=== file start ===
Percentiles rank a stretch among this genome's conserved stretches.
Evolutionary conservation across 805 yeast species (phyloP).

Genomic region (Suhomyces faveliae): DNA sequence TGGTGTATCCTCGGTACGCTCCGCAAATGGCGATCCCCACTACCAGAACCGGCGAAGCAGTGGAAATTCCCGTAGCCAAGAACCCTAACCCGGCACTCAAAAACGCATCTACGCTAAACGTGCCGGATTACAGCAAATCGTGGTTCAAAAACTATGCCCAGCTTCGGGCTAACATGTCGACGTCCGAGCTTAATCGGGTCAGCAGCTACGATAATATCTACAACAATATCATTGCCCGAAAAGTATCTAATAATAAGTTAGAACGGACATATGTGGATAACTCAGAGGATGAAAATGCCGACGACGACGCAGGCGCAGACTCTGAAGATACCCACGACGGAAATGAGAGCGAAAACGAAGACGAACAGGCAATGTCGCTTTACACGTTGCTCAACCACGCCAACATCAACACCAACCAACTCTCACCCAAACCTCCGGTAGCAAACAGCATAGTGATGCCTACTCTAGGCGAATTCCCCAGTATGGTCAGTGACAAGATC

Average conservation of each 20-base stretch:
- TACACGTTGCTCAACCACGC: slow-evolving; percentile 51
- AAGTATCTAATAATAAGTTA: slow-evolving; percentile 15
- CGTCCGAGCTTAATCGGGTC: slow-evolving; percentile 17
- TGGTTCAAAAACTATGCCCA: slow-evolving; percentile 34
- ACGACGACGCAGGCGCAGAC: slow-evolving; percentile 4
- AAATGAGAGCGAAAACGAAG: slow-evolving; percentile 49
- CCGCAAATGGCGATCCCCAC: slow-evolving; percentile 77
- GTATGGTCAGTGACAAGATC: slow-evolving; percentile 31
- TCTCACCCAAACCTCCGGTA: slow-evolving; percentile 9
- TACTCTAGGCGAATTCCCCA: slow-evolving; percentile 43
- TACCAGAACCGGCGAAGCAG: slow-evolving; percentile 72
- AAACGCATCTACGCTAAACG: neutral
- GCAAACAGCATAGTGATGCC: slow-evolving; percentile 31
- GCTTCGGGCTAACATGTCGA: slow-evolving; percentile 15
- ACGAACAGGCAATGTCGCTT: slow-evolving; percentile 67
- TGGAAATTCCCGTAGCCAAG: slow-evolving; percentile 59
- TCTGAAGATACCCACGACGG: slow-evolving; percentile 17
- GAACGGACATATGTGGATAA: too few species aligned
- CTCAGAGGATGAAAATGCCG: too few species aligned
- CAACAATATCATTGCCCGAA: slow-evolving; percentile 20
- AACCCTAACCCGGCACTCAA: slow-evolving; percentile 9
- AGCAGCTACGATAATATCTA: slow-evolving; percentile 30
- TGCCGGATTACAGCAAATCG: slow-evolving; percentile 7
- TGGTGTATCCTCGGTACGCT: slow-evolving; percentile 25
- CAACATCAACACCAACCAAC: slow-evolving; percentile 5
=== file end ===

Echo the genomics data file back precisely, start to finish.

Percentiles rank a stretch among this genome's conserved stretches.
Evolutionary conservation across 805 yeast species (phyloP).

Genomic region (Suhomyces faveliae): DNA sequence TGGTGTATCCTCGGTACGCTCCGCAAATGGCGATCCCCACTACCAGAACCGGCGAAGCAGTGGAAATTCCCGTAGCCAAGAACCCTAACCCGGCACTCAAAAACGCATCTACGCTAAACGTGCCGGATTACAGCAAATCGTGGTTCAAAAACTATGCCCAGCTTCGGGCTAACATGTCGACGTCCGAGCTTAATCGGGTCAGCAGCTACGATAATATCTACAACAATATCATTGCCCGAAAAGTATCTAATAATAAGTTAGAACGGACATATGTGGATAACTCAGAGGATGAAAATGCCGACGACGACGCAGGCGCAGACTCTGAAGATACCCACGACGGAAATGAGAGCGAAAACGAAGACGAACAGGCAATGTCGCTTTACACGTTGCTCAACCACGCCAACATCAACACCAACCAACTCTCACCCAAACCTCCGGTAGCAAACAGCATAGTGATGCCTACTCTAGGCGAATTCCCCAGTATGGTCAGTGACAAGATC

Average conservation of each 20-base stretch:
- TACACGTTGCTCAACCACGC: slow-evolving; percentile 51
- AAGTATCTAATAATAAGTTA: slow-evolving; percentile 15
- CGTCCGAGCTTAATCGGGTC: slow-evolving; percentile 17
- TGGTTCAAAAACTATGCCCA: slow-evolving; percentile 34
- ACGACGACGCAGGCGCAGAC: slow-evolving; percentile 4
- AAATGAGAGCGAAAACGAAG: slow-evolving; percentile 49
- CCGCAAATGGCGATCCCCAC: slow-evolving; percentile 77
- GTATGGTCAGTGACAAGATC: slow-evolving; percentile 31
- TCTCACCCAAACCTCCGGTA: slow-evolving; percentile 9
- TACTCTAGGCGAATTCCCCA: slow-evolving; percentile 43
- TACCAGAACCGGCGAAGCAG: slow-evolving; percentile 72
- AAACGCATCTACGCTAAACG: neutral
- GCAAACAGCATAGTGATGCC: slow-evolving; percentile 31
- GCTTCGGGCTAACATGTCGA: slow-evolving; percentile 15
- ACGAACAGGCAATGTCGCTT: slow-evolving; percentile 67
- TGGAAATTCCCGTAGCCAAG: slow-evolving; percentile 59
- TCTGAAGATACCCACGACGG: slow-evolving; percentile 17
- GAACGGACATATGTGGATAA: too few species aligned
- CTCAGAGGATGAAAATGCCG: too few species aligned
- CAACAATATCATTGCCCGAA: slow-evolving; percentile 20
- AACCCTAACCCGGCACTCAA: slow-evolving; percentile 9
- AGCAGCTACGATAATATCTA: slow-evolving; percentile 30
- TGCCGGATTACAGCAAATCG: slow-evolving; percentile 7
- TGGTGTATCCTCGGTACGCT: slow-evolving; percentile 25
- CAACATCAACACCAACCAAC: slow-evolving; percentile 5